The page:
Archive for April 2010

Ryan Howard’s Eye-Opening Deal

April 28, 2010

It is not really surprising that Ryan Howard signed a long-term deal with the Phillies, but what is surprising is that he managed to earn 25 million over 5 years starting in 2012. While Phillies management thinks that they are helping themselves by ensuring that they have a powerful bat in the middle of the lineup, all they are really doing is hurting themselves long term. Ryan Howard’s enormous deal begins when he will be in the tail end of his prime years and runs through age 37. For a player that earns most of his value through the long ball and does not have good contact rates, even as a young player, you have to be concerned with the large amount of money that Howard got. In order to live up to his new contract, he will have to have to repeat his 2006 season five times. In 2006, he posted a 6.8 WAR and had career highs in many categories including home runs, wOBA, BB%, and slugging%. Remember, Howard will have to do this during age 32-37 which will not be easy. We know that his 45+ home run power is not likely to be there in his mid-30’s but a glaring concern has to be the lack of plate discipline that Howard has shown throughout his career so far. He swings at pitches out of the zone 26.4% of the time in his career, his contact percentage inside the strike zone is 78.6% compared to around 88% which is league average, and he is only making contact on 39.5% of the 26.4% of pitches that he swings at outside of the zone. This results in a career 32.2% strikeout percentage. So I leave you with this question, if his plate discipline is already sub-par and the decline of his power is inevitable during this contract period, how do we expect him to produce enough offense to live up to this contract? Well, the answer is easy. He won’t. I see this deal being eerily similar to the 8 year/136 million dollar deal that Alfonso Soriano got from the Cubs in 2007.

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He’s baaaaaaaaaaaaaaaaaaack

April 28, 2010

Francisco Liriano.

8 IP, 4 H, 0 R, 10 K, 1 BB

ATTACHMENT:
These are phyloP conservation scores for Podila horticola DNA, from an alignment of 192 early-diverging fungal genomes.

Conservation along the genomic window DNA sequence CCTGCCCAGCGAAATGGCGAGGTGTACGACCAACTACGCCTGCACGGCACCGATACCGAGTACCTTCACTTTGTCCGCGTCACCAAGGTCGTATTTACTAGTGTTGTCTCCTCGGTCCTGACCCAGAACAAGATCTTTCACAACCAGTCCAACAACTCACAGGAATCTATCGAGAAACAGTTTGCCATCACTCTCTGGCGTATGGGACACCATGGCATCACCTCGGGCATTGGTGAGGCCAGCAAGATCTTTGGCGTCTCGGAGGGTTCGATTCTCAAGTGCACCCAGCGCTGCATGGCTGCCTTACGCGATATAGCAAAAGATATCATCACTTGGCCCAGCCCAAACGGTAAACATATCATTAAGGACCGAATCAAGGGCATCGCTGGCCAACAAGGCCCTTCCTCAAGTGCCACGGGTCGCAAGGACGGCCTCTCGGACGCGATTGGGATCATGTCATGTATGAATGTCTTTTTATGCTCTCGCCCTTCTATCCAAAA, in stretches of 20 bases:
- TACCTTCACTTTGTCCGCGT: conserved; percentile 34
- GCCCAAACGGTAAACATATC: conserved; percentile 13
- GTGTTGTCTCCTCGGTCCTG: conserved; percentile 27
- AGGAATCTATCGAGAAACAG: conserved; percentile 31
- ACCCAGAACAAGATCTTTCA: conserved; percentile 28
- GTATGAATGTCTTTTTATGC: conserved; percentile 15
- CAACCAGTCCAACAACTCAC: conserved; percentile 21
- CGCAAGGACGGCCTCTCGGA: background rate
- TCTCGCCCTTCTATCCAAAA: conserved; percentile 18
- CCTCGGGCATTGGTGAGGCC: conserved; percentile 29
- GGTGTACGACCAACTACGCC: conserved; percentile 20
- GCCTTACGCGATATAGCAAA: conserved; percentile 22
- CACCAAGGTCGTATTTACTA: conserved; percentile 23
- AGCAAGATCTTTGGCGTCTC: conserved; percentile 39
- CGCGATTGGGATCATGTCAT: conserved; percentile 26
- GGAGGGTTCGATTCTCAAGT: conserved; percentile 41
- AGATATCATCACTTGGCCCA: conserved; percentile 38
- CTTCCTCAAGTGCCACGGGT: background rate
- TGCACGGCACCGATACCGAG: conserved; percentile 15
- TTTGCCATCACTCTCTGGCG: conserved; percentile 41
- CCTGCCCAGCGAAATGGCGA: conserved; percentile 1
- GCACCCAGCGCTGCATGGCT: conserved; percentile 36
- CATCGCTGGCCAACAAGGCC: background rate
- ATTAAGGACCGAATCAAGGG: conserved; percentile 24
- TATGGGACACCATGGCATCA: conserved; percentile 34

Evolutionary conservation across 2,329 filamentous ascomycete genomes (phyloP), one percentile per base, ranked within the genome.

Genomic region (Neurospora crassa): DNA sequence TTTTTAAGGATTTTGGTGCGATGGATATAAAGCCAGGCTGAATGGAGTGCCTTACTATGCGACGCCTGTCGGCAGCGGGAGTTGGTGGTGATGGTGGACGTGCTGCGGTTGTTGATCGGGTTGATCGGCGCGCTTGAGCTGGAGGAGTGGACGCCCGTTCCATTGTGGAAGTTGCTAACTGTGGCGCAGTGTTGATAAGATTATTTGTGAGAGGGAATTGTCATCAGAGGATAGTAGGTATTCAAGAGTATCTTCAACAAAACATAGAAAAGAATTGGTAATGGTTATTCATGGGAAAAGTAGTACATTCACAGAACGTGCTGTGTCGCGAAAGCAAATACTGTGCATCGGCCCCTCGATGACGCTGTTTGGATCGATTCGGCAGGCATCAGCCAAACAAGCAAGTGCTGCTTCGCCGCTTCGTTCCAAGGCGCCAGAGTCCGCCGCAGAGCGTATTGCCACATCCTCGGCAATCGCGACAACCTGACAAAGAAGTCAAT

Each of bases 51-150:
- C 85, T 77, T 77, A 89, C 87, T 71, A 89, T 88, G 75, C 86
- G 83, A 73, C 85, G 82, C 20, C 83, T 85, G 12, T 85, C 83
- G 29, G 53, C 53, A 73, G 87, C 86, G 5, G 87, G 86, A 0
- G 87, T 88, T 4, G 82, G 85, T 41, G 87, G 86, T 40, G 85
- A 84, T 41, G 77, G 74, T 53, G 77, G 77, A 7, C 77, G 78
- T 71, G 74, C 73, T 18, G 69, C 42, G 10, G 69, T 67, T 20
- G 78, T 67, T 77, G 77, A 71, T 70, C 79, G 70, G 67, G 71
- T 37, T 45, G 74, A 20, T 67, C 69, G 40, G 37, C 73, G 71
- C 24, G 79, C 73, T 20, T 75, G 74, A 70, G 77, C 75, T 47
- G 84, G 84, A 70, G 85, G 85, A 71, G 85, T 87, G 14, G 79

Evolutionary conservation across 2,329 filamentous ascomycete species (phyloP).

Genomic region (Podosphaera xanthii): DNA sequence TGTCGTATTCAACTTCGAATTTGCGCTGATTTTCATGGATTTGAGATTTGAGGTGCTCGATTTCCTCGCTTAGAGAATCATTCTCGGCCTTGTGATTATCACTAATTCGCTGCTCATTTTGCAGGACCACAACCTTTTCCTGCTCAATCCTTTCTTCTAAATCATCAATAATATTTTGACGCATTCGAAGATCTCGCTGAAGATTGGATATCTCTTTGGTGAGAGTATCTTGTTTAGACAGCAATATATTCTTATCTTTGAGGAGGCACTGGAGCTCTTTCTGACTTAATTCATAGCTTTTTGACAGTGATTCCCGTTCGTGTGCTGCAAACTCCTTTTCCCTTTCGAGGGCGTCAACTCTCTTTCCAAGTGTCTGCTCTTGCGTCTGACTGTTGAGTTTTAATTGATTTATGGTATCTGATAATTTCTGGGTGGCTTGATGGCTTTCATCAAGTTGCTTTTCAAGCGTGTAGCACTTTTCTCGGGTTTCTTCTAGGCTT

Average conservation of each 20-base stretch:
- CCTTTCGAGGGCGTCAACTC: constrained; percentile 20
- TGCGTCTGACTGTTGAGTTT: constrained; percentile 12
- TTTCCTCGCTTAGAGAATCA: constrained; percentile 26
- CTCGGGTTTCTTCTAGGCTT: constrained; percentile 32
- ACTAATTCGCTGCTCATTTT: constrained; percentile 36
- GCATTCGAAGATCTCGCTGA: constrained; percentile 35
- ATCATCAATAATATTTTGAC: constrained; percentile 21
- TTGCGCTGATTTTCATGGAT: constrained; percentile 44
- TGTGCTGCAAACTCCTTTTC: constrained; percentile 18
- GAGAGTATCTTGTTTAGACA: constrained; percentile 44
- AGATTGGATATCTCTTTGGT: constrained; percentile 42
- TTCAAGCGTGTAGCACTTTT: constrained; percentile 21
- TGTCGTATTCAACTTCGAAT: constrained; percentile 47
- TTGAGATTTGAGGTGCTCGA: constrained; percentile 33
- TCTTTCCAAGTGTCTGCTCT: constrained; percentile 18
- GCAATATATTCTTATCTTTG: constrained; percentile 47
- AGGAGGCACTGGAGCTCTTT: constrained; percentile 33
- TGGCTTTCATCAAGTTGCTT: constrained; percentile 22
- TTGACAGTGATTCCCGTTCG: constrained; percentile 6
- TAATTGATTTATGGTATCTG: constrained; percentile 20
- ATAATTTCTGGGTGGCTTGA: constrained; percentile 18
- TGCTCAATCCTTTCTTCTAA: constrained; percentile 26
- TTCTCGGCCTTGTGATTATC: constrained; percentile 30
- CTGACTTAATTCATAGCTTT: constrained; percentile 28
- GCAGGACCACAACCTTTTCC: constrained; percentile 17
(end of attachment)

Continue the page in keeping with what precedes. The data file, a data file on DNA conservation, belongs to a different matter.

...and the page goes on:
And for the season…

29 IP, 18 H, 3 R, 27 K, 10 BB

SSS, but so far, so nasty.

Brett Anderson’s New Deal

April 19, 2010

On Friday the Oakland Athletics locked up their young and soon to be ace Brett Anderson. He signed a 4 year/12.5 million dollar deal through 2013. This deal also includes a club-option for 2014 and 2015. This deal was a very smart one by Oakland because Anderson has a lot of potential and upside. Brett Anderson has started out this 2010 season extremely well. He had a little hiccup against Baltimore yesterday but do not expect that to happen that often this season. I know its an extremely small sample size, but he is getting more ground balls (57.1% this year vs. 50.9% last year), giving up less walks per 9 (1.59 this season and 2.31 last season), and his FIP is almost a full run and a half lower in 2010. Another good sign is that he has yet to give up a home run in three starts when he gave up 20 last year in 175.1 innings of work. The Athletics have surprised some so far this year with a 9-5 record which is 4th best in the American League. Oakland has a nice rotation and a good core of young players. Brett Anderson is undoubtedly in my top 5 favorite pitchers to watch and his slider is quite underrated. I would love to see Oakland contend in the AL West again and locking up Brett Anderson will surely help.

Ricky Romero: Arrived

April 19, 2010

In the 2005 MLB draft, Ricky Romero was taken with the sixth overall pick by the Toronto Blue Jays. Sandwiched between guys like Justin Upton, Ryan Zimmerman, Ryan Braun, and Troy Tulowitzki, it seemed like Toronto wasted their pick. While those guys were busy becoming franchise players, Romero was stuck in the minors.

After a solid professional debut at the A+ level in 2006, where he posted a 2.47 ERA and 2.99 FIP in 58.1 innings, Romero began to lose his prospect status. After posting 4+ FIP’s at AA in 2007 and 2008, it appeared as though the lefty was becoming a bust.

But then he burst onto the scene in 2009, throwing 178 solid innings for Toronto. He had a 4.30 ERA, 4.33 FIP, 4.67 tERA, 7.13 K/9, 3.99 BB/9, 0.91 HR/9, and 2.7 WAR. Not great, but not bad for someone who was on the cusp of being labeled a bust.

It’s what he’s done so far in 2010 that has people taking notice of him. Granted SSS, but still. Over 15 innings he has sixteen K’s to just five hits, four walks, and one home run. Yeah.